San Jose man came to aid of RFK

June 5, 2008 12:00:00 AM PDT
40-years ago on Thursday, Sirhan Sirhan shot Senator Robert F. Kennedy in the kitchen of the Ambassador Hotel in Los Angeles where the presidential contender had just claimed victory in the California democratic primary. The senator died the next day. A San Jose man came to Kennedy's side in those terrifying moments after he was shot.

His hair is gray, his arms are still strong, he is in his late fifties, but for millions of people, Juan Romero will always be the young hotel busboy who comforted Robert F. Kennedy.

A few minutes earlier, Romero and hundreds of Kennedy supporters at LA's Ambassador Hotel had witnessed the candidate's triumphant California primary election in his quest for the White House.

"Thank you and now it's on to Chicago and let's win there," said Senator Robert Kennedy.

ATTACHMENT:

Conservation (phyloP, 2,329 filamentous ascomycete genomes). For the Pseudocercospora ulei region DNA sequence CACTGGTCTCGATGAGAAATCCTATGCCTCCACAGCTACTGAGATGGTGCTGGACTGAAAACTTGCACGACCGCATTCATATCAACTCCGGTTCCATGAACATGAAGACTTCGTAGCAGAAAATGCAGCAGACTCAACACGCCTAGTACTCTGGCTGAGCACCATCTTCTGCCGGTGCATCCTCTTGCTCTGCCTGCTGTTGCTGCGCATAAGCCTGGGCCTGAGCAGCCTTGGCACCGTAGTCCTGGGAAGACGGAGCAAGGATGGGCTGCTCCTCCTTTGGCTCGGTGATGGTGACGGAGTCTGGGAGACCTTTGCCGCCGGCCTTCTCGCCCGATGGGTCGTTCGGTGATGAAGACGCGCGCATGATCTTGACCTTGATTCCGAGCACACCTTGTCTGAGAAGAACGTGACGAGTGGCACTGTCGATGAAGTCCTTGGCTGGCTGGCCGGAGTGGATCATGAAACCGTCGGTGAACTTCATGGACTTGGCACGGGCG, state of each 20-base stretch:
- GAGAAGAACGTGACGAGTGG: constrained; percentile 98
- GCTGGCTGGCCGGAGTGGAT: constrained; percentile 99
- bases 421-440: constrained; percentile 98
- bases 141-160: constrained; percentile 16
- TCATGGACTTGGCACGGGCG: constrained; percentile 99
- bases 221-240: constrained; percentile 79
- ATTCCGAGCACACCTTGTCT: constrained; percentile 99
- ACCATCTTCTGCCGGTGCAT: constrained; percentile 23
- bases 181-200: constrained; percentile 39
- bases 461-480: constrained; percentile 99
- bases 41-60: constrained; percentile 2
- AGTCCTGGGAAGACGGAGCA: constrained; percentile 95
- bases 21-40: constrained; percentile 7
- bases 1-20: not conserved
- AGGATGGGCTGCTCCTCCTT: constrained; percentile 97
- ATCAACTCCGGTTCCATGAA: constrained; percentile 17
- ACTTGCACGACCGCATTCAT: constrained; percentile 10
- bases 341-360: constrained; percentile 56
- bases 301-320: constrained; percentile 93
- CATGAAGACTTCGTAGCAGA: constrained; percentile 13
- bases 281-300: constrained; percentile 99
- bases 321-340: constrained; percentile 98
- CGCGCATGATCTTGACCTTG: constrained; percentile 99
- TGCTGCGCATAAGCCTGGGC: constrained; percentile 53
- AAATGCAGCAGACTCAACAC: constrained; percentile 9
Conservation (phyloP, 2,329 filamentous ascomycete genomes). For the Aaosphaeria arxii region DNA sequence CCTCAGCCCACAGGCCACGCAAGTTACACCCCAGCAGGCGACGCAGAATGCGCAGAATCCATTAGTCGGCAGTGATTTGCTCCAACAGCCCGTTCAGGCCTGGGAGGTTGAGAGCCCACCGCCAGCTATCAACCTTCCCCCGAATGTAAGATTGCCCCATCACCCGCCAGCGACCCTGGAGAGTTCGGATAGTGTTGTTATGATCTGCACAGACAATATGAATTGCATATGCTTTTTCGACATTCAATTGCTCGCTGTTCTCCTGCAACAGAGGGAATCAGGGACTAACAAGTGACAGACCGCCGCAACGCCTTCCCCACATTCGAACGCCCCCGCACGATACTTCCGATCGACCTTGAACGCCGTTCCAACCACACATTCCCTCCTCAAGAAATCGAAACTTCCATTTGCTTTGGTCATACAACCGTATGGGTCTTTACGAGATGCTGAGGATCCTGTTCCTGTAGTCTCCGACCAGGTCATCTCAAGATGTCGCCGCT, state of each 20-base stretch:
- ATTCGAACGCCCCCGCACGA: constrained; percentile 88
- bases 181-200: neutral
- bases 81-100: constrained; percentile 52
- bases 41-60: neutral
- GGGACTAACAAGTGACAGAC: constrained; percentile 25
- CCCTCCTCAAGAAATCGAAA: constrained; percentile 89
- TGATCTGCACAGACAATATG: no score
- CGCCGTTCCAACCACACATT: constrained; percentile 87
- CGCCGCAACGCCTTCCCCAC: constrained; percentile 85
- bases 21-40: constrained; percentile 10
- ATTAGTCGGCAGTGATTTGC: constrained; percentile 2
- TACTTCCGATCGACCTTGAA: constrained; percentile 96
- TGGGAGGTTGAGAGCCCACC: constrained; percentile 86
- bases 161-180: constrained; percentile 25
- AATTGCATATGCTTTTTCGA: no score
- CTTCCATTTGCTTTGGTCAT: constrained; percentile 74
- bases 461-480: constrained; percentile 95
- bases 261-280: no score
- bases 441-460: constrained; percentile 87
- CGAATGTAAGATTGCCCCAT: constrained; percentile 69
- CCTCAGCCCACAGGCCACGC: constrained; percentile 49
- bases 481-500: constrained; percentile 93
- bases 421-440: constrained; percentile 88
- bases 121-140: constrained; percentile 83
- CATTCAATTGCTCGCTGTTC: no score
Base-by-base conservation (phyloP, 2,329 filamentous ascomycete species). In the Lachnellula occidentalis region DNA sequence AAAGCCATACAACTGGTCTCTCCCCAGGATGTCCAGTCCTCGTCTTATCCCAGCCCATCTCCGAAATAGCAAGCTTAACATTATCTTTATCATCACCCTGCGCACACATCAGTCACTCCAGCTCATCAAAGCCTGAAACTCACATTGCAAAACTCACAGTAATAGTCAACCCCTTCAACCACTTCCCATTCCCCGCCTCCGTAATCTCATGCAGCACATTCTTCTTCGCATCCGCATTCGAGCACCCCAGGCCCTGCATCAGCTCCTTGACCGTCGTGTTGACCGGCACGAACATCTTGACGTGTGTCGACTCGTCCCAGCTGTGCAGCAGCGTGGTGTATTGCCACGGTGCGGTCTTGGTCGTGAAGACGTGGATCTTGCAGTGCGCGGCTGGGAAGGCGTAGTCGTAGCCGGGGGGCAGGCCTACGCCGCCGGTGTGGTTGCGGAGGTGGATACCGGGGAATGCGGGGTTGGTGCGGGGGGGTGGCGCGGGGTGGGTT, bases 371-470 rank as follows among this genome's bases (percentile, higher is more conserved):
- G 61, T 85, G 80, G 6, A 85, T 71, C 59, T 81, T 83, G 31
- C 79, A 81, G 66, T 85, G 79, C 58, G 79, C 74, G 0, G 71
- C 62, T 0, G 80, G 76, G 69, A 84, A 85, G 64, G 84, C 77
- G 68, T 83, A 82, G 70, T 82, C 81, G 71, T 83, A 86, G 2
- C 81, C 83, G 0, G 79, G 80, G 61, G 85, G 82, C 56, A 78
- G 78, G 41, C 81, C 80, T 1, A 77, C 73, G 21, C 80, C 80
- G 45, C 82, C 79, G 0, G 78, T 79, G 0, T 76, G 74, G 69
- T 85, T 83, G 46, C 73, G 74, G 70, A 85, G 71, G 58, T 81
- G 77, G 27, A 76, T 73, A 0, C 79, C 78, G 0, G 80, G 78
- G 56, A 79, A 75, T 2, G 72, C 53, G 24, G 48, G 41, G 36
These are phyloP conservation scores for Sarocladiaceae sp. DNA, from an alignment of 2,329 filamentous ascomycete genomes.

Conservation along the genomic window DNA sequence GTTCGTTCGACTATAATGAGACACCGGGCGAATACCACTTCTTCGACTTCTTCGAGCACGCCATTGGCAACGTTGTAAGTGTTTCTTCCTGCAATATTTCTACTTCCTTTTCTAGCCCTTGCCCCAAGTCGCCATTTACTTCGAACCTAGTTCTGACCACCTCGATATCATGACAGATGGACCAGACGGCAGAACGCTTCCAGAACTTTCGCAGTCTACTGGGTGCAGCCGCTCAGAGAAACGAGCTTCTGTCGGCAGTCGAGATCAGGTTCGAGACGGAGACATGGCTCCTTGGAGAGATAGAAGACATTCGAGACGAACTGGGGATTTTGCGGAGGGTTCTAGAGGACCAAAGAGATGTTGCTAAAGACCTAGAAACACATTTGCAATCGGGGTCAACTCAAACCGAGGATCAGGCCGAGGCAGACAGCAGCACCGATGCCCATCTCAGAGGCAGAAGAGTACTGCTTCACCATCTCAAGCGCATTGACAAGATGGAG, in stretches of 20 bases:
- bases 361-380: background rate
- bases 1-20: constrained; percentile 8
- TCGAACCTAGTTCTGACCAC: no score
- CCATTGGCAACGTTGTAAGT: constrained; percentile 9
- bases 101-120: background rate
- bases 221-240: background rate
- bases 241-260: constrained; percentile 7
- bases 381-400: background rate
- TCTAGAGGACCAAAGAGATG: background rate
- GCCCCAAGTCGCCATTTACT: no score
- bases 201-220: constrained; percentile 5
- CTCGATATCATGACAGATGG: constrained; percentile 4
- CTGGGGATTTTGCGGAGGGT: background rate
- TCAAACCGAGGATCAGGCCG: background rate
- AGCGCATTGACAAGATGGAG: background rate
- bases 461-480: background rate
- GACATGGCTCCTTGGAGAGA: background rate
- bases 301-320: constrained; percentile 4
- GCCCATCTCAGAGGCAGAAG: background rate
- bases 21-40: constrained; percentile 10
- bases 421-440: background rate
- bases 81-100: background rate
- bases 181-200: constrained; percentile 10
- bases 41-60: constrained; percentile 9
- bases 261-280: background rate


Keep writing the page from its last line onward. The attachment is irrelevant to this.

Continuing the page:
For a 17-year-old, the chance to meet Bobby Kennedy that night was something special. He waited for a handshake.

"I can tell this to my grandkids, my son, my children, that I met the President of the United States. I was certain he was going to be the next President of the United States," said Romero, a RFK shooting witness.

Kennedy moved through the crowd and when shots were fired, he collapsed. The crowd seemed to freeze in horror.

"Some of them were yelling 'No not another Dallas, oh no, this can't be happening again,'" recalled Romero.

The young hotel employee knew Robert Kennedy was seriously wounded, but he says he heard him ask if everyone was OK. Juan then placed a rosary in Kennedy's hand.

"I just said to myself, he's going to need it more than I do now," said Romero.

A photojournalist recently gave Romero a new book about the 1968 Kennedy campaign. He in turn gave it to his daughter because he doesn't want the painful pictures in his house.

Juan Romero now lives in this modest San Jose home where he says he owns part of the American dream. He adds that a traumatic moment, forty years ago, interrupts that dream every day.

"You see hope dying," said Romero.

For Juan Romero, that hope may never come back.


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